By Kevin Jagernauth | The Playlist August 19, 2013 at 8:59AM
"You ain't been blue, till you've had that mood indigo," goes the classic jazz standard "Mood Indigo," and fans of Michel Gondry will indeed be feeling that way upon this morning's news. The director's latest is still without a U.S. distributor, while it continues to open in various international territories, and has played a couple of festivals too (Karlovy Vary and New Zealand). However, it appears those folks outside of France are getting a very different movie than the one Gondry released in his home country this spring.
The folks of Dark Horizons received a memo from Australian distributor Vendetta Films alerting media that the version being released in the country is a full 36 minutes shorter than the original two hours plus running time of the movie. It's "a VERY different film experience" they note, while adding that this cut will "now be the version released in all territories outside of France." It's not clear if Gondry himself made the edit or the producers trying to sell the movie abroad, but it's underscored that this version is "a looser adaptation of [Boris Vian's] novel," which the movie is based on.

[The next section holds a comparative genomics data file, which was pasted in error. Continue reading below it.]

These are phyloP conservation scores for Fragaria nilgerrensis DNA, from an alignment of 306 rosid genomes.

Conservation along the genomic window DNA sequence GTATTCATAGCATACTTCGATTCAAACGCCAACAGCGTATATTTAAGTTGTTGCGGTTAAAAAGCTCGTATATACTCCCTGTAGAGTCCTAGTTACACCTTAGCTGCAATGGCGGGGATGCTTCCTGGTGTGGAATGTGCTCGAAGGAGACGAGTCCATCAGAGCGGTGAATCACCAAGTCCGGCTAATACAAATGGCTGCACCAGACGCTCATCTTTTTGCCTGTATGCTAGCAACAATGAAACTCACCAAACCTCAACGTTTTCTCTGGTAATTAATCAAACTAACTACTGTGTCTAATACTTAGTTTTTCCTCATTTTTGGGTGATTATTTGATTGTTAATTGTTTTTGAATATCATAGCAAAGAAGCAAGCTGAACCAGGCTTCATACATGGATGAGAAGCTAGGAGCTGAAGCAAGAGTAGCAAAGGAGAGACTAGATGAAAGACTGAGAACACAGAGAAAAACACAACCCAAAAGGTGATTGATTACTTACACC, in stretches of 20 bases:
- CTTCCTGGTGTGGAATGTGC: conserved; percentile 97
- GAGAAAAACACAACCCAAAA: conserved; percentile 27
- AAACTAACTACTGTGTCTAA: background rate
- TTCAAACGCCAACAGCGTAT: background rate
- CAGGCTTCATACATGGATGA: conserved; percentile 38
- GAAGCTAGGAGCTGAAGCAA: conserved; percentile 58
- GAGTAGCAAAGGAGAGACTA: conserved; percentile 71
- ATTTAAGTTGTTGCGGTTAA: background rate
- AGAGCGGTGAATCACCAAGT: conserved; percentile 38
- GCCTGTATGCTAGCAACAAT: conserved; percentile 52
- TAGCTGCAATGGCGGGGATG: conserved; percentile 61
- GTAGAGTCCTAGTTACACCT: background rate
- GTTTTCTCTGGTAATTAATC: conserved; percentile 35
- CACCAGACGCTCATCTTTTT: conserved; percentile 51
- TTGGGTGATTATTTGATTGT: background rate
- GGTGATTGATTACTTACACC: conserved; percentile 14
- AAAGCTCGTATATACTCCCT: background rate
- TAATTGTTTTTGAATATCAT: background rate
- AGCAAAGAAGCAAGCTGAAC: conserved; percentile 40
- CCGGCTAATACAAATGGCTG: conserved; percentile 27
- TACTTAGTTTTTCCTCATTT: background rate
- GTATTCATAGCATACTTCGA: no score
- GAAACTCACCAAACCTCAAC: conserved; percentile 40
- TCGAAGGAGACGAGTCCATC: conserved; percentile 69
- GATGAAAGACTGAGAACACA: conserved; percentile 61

So, is this a Harvey Scissorhands-esque hacking of Gondry's movie, a crude way to bring this flick to audiences overseas or an honest effort to make the fantastical film digestible? To be certain, when our own Jessica Kiang saw the movie at Karlovy Vary, she noted the lengthy running time as something of an issue in the film in her review. Here's an excerpt:
Gondry’s film is really a huge Rube Goldberg machine, full of lights and buzzers and levers that ping and whistle endearingly but are connected to nothing and serve no greater function in the larger apparatus. And while it feels churlish to complain about too much care and intricate creativity lavished on a production when most Hollywood films suffer from a lack of same, at 2 hours 15 minutes it just wore us down.
While many will already cry out at the horrific treatment of another foreign film before it reaches U.S. shores (remember, folks are still reeling from even the mere suggestion that "Snowpiercer" will be re-cut), perhaps this gives Gondry (if he's involved) another crack at making his picture work. As always we'll wait to see how this shakes out, or who will eventually take on the movie for a U.S. release.